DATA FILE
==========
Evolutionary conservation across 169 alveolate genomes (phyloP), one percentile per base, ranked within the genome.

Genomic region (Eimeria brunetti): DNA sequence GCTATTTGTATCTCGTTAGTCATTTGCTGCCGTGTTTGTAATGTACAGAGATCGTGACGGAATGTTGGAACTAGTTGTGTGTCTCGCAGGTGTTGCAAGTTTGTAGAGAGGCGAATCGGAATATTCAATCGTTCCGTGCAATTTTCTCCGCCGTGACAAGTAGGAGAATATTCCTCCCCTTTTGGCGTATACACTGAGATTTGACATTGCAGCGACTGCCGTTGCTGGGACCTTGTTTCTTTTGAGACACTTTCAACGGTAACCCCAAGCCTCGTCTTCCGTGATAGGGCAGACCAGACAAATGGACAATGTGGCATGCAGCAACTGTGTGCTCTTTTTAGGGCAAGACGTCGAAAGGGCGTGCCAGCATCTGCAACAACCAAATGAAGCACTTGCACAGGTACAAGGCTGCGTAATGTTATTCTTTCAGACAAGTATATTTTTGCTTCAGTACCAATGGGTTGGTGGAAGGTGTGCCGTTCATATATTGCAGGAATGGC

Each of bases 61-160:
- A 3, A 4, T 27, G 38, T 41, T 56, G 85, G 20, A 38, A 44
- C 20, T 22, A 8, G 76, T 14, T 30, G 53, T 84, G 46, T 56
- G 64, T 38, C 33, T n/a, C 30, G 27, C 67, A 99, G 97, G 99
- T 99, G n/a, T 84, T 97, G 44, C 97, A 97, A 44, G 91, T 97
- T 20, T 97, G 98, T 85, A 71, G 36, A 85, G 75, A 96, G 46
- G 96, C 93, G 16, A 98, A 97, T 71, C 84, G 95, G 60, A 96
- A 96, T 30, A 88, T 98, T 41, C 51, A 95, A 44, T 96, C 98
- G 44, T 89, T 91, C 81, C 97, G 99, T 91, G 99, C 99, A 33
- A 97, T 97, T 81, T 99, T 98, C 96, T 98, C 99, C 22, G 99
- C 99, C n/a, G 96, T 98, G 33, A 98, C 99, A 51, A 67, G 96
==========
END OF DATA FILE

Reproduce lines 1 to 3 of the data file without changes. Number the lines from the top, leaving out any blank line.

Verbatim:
Evolutionary conservation across 169 alveolate genomes (phyloP), one percentile per base, ranked within the genome.

Genomic region (Eimeria brunetti): DNA sequence GCTATTTGTATCTCGTTAGTCATTTGCTGCCGTGTTTGTAATGTACAGAGATCGTGACGGAATGTTGGAACTAGTTGTGTGTCTCGCAGGTGTTGCAAGTTTGTAGAGAGGCGAATCGGAATATTCAATCGTTCCGTGCAATTTTCTCCGCCGTGACAAGTAGGAGAATATTCCTCCCCTTTTGGCGTATACACTGAGATTTGACATTGCAGCGACTGCCGTTGCTGGGACCTTGTTTCTTTTGAGACACTTTCAACGGTAACCCCAAGCCTCGTCTTCCGTGATAGGGCAGACCAGACAAATGGACAATGTGGCATGCAGCAACTGTGTGCTCTTTTTAGGGCAAGACGTCGAAAGGGCGTGCCAGCATCTGCAACAACCAAATGAAGCACTTGCACAGGTACAAGGCTGCGTAATGTTATTCTTTCAGACAAGTATATTTTTGCTTCAGTACCAATGGGTTGGTGGAAGGTGTGCCGTTCATATATTGCAGGAATGGC

Each of bases 61-160: